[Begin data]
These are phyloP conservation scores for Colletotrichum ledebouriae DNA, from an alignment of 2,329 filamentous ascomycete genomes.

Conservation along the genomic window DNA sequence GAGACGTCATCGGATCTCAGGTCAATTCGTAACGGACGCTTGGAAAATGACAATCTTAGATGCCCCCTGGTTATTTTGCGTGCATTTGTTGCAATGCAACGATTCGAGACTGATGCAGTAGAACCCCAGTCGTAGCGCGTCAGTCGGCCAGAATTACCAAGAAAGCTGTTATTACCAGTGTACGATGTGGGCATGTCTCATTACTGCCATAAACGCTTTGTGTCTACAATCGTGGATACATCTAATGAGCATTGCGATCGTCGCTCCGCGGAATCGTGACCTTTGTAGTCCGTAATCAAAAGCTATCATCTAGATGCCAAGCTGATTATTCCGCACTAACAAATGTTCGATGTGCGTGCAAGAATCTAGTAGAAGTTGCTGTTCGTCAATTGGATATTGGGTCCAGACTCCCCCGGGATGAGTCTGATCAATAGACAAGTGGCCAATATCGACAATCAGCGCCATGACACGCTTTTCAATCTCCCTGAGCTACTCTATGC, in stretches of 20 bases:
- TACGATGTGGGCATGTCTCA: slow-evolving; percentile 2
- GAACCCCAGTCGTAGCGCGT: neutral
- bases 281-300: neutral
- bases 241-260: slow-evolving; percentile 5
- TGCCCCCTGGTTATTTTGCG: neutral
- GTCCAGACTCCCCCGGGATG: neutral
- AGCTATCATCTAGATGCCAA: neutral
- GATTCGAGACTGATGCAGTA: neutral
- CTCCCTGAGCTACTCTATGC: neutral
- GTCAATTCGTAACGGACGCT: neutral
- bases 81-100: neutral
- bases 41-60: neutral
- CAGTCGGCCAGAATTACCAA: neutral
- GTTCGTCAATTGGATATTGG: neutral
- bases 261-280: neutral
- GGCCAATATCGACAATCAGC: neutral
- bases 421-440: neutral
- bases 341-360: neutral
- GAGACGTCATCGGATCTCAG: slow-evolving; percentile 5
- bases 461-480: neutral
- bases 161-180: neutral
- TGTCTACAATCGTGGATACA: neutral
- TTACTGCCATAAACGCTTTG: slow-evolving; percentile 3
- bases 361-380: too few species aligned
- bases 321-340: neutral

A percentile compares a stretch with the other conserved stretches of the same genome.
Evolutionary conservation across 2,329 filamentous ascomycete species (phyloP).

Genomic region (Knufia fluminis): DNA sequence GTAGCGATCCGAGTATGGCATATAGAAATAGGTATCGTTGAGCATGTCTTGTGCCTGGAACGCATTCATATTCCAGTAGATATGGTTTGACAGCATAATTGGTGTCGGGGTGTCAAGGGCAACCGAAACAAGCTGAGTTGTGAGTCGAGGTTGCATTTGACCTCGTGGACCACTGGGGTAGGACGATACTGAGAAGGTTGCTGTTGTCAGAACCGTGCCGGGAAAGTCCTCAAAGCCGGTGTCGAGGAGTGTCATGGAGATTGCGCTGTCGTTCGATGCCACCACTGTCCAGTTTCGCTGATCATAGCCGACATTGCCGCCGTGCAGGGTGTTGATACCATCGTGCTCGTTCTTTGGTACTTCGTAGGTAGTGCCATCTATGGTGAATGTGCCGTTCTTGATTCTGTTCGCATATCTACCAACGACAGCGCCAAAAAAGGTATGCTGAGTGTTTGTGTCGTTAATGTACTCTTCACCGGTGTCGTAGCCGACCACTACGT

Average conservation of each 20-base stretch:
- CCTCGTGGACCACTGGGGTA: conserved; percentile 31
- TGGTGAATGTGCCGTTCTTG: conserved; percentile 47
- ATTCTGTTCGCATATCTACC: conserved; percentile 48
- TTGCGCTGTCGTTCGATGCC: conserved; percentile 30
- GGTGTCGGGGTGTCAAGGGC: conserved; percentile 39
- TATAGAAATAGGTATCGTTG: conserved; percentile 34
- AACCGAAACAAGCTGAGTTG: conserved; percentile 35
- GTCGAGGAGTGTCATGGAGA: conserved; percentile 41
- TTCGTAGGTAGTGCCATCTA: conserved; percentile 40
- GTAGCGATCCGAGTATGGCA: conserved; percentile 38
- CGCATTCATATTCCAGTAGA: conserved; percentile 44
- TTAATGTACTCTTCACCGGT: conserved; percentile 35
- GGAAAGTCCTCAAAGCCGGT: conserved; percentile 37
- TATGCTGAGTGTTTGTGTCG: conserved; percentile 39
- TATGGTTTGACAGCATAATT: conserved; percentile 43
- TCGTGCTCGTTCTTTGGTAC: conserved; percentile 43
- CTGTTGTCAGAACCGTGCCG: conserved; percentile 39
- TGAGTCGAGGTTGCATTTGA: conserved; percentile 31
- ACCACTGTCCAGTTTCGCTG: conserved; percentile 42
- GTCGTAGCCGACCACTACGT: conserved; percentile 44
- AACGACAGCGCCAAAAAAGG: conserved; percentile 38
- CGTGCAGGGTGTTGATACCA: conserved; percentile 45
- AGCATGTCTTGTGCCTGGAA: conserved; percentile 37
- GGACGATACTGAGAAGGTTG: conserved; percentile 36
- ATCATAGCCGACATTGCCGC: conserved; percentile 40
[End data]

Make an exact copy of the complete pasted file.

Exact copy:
These are phyloP conservation scores for Colletotrichum ledebouriae DNA, from an alignment of 2,329 filamentous ascomycete genomes.

Conservation along the genomic window DNA sequence GAGACGTCATCGGATCTCAGGTCAATTCGTAACGGACGCTTGGAAAATGACAATCTTAGATGCCCCCTGGTTATTTTGCGTGCATTTGTTGCAATGCAACGATTCGAGACTGATGCAGTAGAACCCCAGTCGTAGCGCGTCAGTCGGCCAGAATTACCAAGAAAGCTGTTATTACCAGTGTACGATGTGGGCATGTCTCATTACTGCCATAAACGCTTTGTGTCTACAATCGTGGATACATCTAATGAGCATTGCGATCGTCGCTCCGCGGAATCGTGACCTTTGTAGTCCGTAATCAAAAGCTATCATCTAGATGCCAAGCTGATTATTCCGCACTAACAAATGTTCGATGTGCGTGCAAGAATCTAGTAGAAGTTGCTGTTCGTCAATTGGATATTGGGTCCAGACTCCCCCGGGATGAGTCTGATCAATAGACAAGTGGCCAATATCGACAATCAGCGCCATGACACGCTTTTCAATCTCCCTGAGCTACTCTATGC, in stretches of 20 bases:
- TACGATGTGGGCATGTCTCA: slow-evolving; percentile 2
- GAACCCCAGTCGTAGCGCGT: neutral
- bases 281-300: neutral
- bases 241-260: slow-evolving; percentile 5
- TGCCCCCTGGTTATTTTGCG: neutral
- GTCCAGACTCCCCCGGGATG: neutral
- AGCTATCATCTAGATGCCAA: neutral
- GATTCGAGACTGATGCAGTA: neutral
- CTCCCTGAGCTACTCTATGC: neutral
- GTCAATTCGTAACGGACGCT: neutral
- bases 81-100: neutral
- bases 41-60: neutral
- CAGTCGGCCAGAATTACCAA: neutral
- GTTCGTCAATTGGATATTGG: neutral
- bases 261-280: neutral
- GGCCAATATCGACAATCAGC: neutral
- bases 421-440: neutral
- bases 341-360: neutral
- GAGACGTCATCGGATCTCAG: slow-evolving; percentile 5
- bases 461-480: neutral
- bases 161-180: neutral
- TGTCTACAATCGTGGATACA: neutral
- TTACTGCCATAAACGCTTTG: slow-evolving; percentile 3
- bases 361-380: too few species aligned
- bases 321-340: neutral

A percentile compares a stretch with the other conserved stretches of the same genome.
Evolutionary conservation across 2,329 filamentous ascomycete species (phyloP).

Genomic region (Knufia fluminis): DNA sequence GTAGCGATCCGAGTATGGCATATAGAAATAGGTATCGTTGAGCATGTCTTGTGCCTGGAACGCATTCATATTCCAGTAGATATGGTTTGACAGCATAATTGGTGTCGGGGTGTCAAGGGCAACCGAAACAAGCTGAGTTGTGAGTCGAGGTTGCATTTGACCTCGTGGACCACTGGGGTAGGACGATACTGAGAAGGTTGCTGTTGTCAGAACCGTGCCGGGAAAGTCCTCAAAGCCGGTGTCGAGGAGTGTCATGGAGATTGCGCTGTCGTTCGATGCCACCACTGTCCAGTTTCGCTGATCATAGCCGACATTGCCGCCGTGCAGGGTGTTGATACCATCGTGCTCGTTCTTTGGTACTTCGTAGGTAGTGCCATCTATGGTGAATGTGCCGTTCTTGATTCTGTTCGCATATCTACCAACGACAGCGCCAAAAAAGGTATGCTGAGTGTTTGTGTCGTTAATGTACTCTTCACCGGTGTCGTAGCCGACCACTACGT

Average conservation of each 20-base stretch:
- CCTCGTGGACCACTGGGGTA: conserved; percentile 31
- TGGTGAATGTGCCGTTCTTG: conserved; percentile 47
- ATTCTGTTCGCATATCTACC: conserved; percentile 48
- TTGCGCTGTCGTTCGATGCC: conserved; percentile 30
- GGTGTCGGGGTGTCAAGGGC: conserved; percentile 39
- TATAGAAATAGGTATCGTTG: conserved; percentile 34
- AACCGAAACAAGCTGAGTTG: conserved; percentile 35
- GTCGAGGAGTGTCATGGAGA: conserved; percentile 41
- TTCGTAGGTAGTGCCATCTA: conserved; percentile 40
- GTAGCGATCCGAGTATGGCA: conserved; percentile 38
- CGCATTCATATTCCAGTAGA: conserved; percentile 44
- TTAATGTACTCTTCACCGGT: conserved; percentile 35
- GGAAAGTCCTCAAAGCCGGT: conserved; percentile 37
- TATGCTGAGTGTTTGTGTCG: conserved; percentile 39
- TATGGTTTGACAGCATAATT: conserved; percentile 43
- TCGTGCTCGTTCTTTGGTAC: conserved; percentile 43
- CTGTTGTCAGAACCGTGCCG: conserved; percentile 39
- TGAGTCGAGGTTGCATTTGA: conserved; percentile 31
- ACCACTGTCCAGTTTCGCTG: conserved; percentile 42
- GTCGTAGCCGACCACTACGT: conserved; percentile 44
- AACGACAGCGCCAAAAAAGG: conserved; percentile 38
- CGTGCAGGGTGTTGATACCA: conserved; percentile 45
- AGCATGTCTTGTGCCTGGAA: conserved; percentile 37
- GGACGATACTGAGAAGGTTG: conserved; percentile 36
- ATCATAGCCGACATTGCCGC: conserved; percentile 40